Many Hospital Interns Lack Bedside Manners, Common Courtesy
October 24, 2013 by UPI - United Press International, Inc.
BALTIMORE (UPI) — Despite research suggesting courteous bedside manners improve patient recovery, many U.S. doctors-in-training lack courtesy or are rude, researchers say.
Study leader Dr. Leonard S. Feldman of The Johns Hopkins Hospital and The Johns Hopkins University School of Medicine found doctors-in-training are unlikely to introduce themselves fully to hospitalized patients or sit down to talk to them eye-to-eye, despite research suggesting treating patients with dignity and respect improves medical recovery along with patient satisfaction.
“Basic things make a difference in patient outcomes and they’re not being done to the extent they should be,” Feldman said in a statement. “These are things that matter to patients and are relatively easy to do.”
For the study, trained observers followed 29 internal medicine interns — physicians in their first year out of medical school — at The Johns Hopkins Hospital and the University of Maryland Medical Center for three weeks during January 2012.
They witnessed 732 inpatient “encounters” during 118 intern work shifts. The observers used an iPod Touch app to record whether the interns employed five key strategies known as etiquette-based communication: introducing oneself, explaining one’s role in the patient’s care, touching the patient, asking open-ended questions such as “How are you feeling today?” and sitting down with the patient.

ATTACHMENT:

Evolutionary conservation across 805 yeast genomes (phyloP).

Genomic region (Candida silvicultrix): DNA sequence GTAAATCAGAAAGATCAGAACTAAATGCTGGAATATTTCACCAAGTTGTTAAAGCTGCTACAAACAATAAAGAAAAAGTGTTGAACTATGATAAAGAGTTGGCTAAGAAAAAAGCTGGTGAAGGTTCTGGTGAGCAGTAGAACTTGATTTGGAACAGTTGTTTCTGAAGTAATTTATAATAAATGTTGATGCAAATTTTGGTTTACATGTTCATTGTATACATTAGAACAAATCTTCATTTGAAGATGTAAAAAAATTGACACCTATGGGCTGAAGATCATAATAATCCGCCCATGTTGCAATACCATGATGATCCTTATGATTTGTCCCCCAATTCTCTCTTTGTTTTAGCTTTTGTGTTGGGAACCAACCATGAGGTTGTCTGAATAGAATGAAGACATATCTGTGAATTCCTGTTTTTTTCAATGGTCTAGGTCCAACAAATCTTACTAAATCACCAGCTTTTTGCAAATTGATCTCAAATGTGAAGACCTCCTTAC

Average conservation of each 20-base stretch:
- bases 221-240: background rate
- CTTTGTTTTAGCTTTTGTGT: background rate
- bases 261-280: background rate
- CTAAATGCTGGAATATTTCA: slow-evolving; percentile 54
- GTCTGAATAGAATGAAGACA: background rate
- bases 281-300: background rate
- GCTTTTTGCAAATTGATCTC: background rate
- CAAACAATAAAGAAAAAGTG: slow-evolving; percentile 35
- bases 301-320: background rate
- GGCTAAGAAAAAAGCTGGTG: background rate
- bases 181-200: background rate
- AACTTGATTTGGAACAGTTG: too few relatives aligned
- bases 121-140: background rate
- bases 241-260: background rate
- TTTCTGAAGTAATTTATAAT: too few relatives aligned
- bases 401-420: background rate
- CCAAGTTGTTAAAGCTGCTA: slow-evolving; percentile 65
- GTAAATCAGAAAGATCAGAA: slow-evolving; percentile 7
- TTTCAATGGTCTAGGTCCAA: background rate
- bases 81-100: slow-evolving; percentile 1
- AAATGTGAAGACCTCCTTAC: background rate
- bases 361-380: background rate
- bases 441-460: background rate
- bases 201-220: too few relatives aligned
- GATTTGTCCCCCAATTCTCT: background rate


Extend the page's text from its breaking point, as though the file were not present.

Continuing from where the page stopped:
The study, published online in the Journal of Hospital Medicine, found the interns touched their patients — which could be either a physical exam or just a handshake or a gentle, caring touch — during 65 percent of visits and asked open-ended questions 75 percent of the time.
However, they introduced themselves only 40 percent of the time, explained their role 37 percent of the time and sat down with the patient during 9 percent of visits, the study said.
Worse, interns performed all five of the recommended behaviors during just 4 percent of all patient encounters, and were only slightly more likely to introduce themselves to patients during their first encounter than a later one, the researchers said.
Study co-author Dr. Lauren Block, a former general internal medicine fellow at Johns Hopkins, said in a follow-up study six months later, the researchers surveyed nine of the 10 Johns Hopkins interns, asking how often they used the five communication strategies.
The interns estimated they introduced themselves to their patients and explained their role 80 percent of the time and that they sat down with patients 58 percent of the time — far more often than they actually did, Block said.
“Our perception of ourselves is off a lot of the time and that’s why it is so important to have data,” Block said.